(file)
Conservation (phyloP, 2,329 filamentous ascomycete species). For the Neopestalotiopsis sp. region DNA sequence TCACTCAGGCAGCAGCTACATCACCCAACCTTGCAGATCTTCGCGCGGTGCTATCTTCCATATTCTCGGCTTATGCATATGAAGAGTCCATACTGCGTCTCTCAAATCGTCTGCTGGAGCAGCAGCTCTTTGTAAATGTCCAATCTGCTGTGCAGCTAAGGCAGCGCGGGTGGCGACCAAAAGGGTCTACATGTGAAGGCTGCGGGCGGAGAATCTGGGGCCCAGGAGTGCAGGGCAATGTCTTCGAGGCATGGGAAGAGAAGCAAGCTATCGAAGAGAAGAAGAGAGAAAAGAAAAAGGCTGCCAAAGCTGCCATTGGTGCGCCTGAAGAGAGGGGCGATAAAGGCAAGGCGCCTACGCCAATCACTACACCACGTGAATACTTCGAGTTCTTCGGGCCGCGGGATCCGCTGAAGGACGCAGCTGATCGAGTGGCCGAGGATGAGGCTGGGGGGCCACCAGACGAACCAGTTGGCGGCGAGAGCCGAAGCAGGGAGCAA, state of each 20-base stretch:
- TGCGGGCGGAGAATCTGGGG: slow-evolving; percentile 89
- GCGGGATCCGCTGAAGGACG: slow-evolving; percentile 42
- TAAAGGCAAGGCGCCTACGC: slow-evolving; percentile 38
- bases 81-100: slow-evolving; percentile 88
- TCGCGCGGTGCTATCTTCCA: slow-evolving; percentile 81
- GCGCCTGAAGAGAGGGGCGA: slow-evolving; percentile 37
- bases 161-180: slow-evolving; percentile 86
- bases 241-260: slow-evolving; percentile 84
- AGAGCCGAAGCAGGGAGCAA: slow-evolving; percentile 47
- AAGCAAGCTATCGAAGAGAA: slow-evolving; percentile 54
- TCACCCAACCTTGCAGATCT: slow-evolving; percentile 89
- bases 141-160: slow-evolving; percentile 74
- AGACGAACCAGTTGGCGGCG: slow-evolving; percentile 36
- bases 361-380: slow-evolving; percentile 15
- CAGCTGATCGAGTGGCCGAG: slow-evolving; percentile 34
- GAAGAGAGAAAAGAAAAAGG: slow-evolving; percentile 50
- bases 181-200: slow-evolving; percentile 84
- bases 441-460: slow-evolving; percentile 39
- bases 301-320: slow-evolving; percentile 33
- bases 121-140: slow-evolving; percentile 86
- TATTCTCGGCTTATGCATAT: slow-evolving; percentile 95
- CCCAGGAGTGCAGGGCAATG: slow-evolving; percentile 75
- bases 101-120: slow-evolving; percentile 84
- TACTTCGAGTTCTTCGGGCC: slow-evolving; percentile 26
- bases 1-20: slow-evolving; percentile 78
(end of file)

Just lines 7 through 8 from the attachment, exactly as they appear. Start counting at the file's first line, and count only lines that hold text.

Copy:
- GCGCCTGAAGAGAGGGGCGA: slow-evolving; percentile 37
- bases 161-180: slow-evolving; percentile 86